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Photo: Justin Sullivan/Getty Images

Rivals Uber and Lyft have joined forces, a rare event, to oppose a California legislature bill that would make it harder for them to classify workers as independent contractors in their home state.

Driving the news: A bill that would codify last year's Dynamex decision by the state's Supreme Court passed California's Assembly (51-11) last month and will soon be in the hands of the state Senate. That decision set a new, higher bar for companies that want to pay service providers as contractors rather than employees — a practice that the ride-hailing services' businesses are built upon.

Background: The Dynamex decision was the result of a 2005 lawsuit brought against a courier and delivery company of that name by its drivers, which it started to classify as independent contractors in 2004.

  • The California Supreme Court's eventual decision set a new standard for how to classify workers known as the ABC test, under which all three requirements need to be met for a worker to be classified as an independent contractor.
  • The three requirements are that the company isn’t controlling how the work is done, the work is outside of the company’s main business, and that the worker is in business for themselves.

What it is: AB5, which California's Senate will soon get to consider, would not only codify Dynamex's more stringent requirements into the state's laws, but also go beyond its original scope of wages and also guarantee other benefits and protections.

What they're saying: In a joint op-ed in the San Francisco Chronicle, the heads of Uber and Lyft argue that the flexibility of being independent contractors is crucial for their drivers. They also say they're prepared to provide drivers with additional benefits like paid time off, retirement planning, and education reimbursement, create a drivers' organization to speak on their behalf, andoffer a wage guarantee.

  • This idea shares some elements with the concept of "portable benefits" that has been proposed as a response to new workplace arrangements.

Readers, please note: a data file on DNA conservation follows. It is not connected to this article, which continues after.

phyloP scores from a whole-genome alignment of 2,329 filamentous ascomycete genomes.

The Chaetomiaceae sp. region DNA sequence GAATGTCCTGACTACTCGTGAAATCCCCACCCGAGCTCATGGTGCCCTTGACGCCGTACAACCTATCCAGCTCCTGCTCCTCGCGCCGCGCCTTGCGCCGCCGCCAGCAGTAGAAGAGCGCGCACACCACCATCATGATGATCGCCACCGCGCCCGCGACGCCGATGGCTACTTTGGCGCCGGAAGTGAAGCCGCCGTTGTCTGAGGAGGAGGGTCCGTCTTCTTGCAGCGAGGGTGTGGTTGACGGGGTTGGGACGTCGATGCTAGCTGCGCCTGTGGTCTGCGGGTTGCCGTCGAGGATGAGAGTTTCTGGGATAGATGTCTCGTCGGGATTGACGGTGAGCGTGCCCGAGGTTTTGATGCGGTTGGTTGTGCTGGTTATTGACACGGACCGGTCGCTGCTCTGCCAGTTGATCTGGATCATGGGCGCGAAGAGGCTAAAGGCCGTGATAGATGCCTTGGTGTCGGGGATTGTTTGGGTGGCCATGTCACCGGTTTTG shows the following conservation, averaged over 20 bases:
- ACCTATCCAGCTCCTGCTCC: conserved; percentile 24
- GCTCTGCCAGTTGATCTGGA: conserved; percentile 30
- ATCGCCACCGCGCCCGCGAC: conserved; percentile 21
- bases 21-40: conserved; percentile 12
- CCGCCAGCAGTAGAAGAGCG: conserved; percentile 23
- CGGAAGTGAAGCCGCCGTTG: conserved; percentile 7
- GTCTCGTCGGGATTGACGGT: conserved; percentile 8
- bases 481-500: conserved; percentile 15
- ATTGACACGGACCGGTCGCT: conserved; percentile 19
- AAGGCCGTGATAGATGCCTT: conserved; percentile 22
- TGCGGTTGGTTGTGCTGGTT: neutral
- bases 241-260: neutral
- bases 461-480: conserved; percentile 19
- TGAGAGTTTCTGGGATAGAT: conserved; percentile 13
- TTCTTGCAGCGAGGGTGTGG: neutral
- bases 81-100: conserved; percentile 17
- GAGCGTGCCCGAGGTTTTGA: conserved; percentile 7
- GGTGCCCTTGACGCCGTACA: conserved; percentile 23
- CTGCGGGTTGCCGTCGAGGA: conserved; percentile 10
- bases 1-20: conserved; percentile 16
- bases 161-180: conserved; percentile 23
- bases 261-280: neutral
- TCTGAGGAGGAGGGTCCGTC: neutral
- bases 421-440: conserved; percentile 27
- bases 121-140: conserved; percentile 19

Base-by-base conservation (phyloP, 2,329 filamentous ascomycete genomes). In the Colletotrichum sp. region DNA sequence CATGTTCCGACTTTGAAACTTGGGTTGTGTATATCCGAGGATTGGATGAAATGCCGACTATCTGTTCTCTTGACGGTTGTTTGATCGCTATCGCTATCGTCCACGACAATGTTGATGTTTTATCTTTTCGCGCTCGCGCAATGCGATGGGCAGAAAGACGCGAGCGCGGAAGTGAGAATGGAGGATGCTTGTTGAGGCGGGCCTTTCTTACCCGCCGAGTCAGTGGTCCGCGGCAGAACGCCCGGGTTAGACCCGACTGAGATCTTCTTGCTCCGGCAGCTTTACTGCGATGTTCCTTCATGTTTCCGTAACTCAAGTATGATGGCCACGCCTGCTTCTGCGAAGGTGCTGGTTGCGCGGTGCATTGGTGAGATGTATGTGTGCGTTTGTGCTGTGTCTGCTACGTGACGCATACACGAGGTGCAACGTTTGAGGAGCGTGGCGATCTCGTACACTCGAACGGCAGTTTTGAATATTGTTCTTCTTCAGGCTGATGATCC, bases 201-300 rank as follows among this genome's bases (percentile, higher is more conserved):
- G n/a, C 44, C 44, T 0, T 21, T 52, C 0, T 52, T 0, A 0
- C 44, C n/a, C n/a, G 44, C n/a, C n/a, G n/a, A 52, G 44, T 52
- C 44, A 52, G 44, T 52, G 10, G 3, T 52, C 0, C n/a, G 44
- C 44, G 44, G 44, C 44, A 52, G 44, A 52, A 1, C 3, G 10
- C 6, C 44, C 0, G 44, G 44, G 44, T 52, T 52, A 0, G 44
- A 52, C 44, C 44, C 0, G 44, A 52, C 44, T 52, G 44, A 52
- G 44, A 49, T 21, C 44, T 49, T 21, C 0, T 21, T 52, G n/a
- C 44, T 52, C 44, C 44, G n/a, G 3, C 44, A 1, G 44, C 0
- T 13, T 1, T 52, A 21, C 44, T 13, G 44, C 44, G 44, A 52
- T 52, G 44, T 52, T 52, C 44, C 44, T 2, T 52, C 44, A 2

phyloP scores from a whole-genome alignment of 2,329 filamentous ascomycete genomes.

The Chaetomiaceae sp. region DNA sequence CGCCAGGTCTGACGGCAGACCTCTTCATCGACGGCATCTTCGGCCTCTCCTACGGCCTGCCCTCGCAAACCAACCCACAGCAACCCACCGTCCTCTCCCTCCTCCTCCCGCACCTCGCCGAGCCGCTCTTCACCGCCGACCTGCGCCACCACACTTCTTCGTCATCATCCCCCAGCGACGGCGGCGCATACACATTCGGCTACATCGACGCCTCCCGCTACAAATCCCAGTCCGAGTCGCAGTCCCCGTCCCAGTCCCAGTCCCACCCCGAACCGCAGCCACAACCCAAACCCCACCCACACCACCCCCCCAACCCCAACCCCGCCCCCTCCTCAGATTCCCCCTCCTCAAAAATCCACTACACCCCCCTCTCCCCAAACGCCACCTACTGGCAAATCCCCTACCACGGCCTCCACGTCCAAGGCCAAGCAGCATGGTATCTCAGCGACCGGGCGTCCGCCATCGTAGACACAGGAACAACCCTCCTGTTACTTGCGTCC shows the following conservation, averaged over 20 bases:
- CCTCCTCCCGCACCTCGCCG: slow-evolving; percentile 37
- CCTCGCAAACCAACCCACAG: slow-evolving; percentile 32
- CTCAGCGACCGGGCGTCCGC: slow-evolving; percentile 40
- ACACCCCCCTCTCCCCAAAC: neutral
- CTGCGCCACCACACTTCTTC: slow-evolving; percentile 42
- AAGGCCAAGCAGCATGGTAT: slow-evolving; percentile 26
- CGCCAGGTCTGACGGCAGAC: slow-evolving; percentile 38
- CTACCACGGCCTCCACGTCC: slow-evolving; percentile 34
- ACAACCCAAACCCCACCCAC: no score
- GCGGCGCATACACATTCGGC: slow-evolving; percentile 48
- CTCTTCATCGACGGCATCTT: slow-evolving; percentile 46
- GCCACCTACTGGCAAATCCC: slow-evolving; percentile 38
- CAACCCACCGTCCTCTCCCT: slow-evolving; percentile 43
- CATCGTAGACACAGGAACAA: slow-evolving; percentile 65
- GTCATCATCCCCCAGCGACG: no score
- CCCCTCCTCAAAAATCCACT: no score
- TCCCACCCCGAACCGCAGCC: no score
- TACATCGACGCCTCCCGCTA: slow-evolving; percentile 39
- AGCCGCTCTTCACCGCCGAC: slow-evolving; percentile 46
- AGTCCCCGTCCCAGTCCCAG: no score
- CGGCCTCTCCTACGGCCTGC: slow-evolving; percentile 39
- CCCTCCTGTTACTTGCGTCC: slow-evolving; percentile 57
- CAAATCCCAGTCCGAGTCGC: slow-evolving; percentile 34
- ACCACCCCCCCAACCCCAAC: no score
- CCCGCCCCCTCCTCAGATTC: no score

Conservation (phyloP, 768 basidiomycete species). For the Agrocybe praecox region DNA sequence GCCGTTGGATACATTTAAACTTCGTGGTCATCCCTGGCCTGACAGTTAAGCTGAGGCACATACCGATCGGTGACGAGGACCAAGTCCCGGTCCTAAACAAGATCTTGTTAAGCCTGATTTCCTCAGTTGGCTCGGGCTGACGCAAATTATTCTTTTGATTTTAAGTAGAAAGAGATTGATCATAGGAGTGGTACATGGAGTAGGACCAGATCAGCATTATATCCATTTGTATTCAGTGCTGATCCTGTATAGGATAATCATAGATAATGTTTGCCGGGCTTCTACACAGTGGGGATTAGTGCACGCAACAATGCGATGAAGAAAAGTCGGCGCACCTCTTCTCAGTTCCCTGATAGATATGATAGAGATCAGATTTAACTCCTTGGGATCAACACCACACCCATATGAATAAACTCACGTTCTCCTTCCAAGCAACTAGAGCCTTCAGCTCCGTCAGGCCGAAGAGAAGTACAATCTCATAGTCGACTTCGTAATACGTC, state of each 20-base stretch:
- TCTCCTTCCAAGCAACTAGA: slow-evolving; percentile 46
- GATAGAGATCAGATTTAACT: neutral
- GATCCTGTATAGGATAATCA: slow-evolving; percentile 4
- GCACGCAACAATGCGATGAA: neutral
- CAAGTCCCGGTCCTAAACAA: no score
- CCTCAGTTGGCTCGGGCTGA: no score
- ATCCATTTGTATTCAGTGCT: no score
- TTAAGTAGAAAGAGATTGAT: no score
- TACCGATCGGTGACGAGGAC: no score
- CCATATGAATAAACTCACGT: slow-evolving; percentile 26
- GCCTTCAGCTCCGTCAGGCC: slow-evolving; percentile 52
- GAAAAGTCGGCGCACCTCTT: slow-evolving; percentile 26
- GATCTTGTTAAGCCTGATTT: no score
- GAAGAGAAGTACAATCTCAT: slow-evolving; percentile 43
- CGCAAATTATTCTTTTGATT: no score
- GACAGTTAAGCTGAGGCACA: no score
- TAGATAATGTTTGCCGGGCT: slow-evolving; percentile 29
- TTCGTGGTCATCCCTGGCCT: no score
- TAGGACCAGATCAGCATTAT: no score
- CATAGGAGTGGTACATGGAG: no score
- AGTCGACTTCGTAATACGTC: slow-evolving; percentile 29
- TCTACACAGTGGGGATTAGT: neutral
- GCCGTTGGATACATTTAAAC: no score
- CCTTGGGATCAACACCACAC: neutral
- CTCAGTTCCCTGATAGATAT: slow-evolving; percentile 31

Yes, but: Critics say that the companies' proposals don't go far enough. AB5 sponsor Assemblywoman Lorena Gonzalez (D-San Diego) told the San Francisco Chronicle that they had previously suggested paying 2.5% of wages into a fund to cover benefits, far below the 6.2% of salaries contributed into Social Security alone.

Meanwhile: Assembly Republicans have sponsored a competing bill, AB71, that would roll back the Dynamex provisions. The bill is still being reviewed by an Assembly committee.

Go deeper: The on-demand economy is reshaping America's workforce

Go deeper

Acting Capitol Police chief: Phone logs show Jan. 6 National Guard approval was delayed

Pittman at a congressional tribute for fallen officer Brian Sicknick. Photo: Erin Schaff-Pool/Getty Images

Acting U.S. Capitol Police chief Yogananda Pittman testified on Thursday that cellphone records show former USCP chief Steven Sund requested National Guard support from the House sergeant-at-arms as early as 12:58pm on Jan. 6, but he did not receive approval until over an hour later.

Why it matters: Sund and former House sergeant-at-arms Paul Irving clashed at a Senate hearing on Tuesday over a dispute in the timeline for when Capitol Police requested the National Guard during the Capitol insurrection.

Manhattan prosecutors reportedly obtain millions of pages of Trump's tax records

Photo: Al Drago/Bloomberg via Getty Images

The Manhattan district attorney is now in possession of millions of pages of former President Trump's tax and financial records, CNN first reported, following a Supreme Court ruling that allowed prosecutors to enforce a subpoena after a lengthy legal battle.

Why it matters: Trump fought for years to keep his tax returns out of the public eye and away from prosecutors in New York, who are examining his business in a criminal investigation that was first sparked by hush-money payments made by Trump's former fixer Michael Cohen during the 2016 election.

Dion Rabouin, author of Markets
3 hours ago - Economy & Business

The digital dollar is now high priority for the Fed

Illustration: Aïda Amer/Axios

The U.S. is starting to get serious about a central-bank-backed digital currency, with recent comments from top officials laying out the strongest support yet.

Driving the news: On Tuesday Fed chair Jerome Powell told Congress that developing a digital dollar is a "high priority project for us," but added that there are "significant technical and policy questions."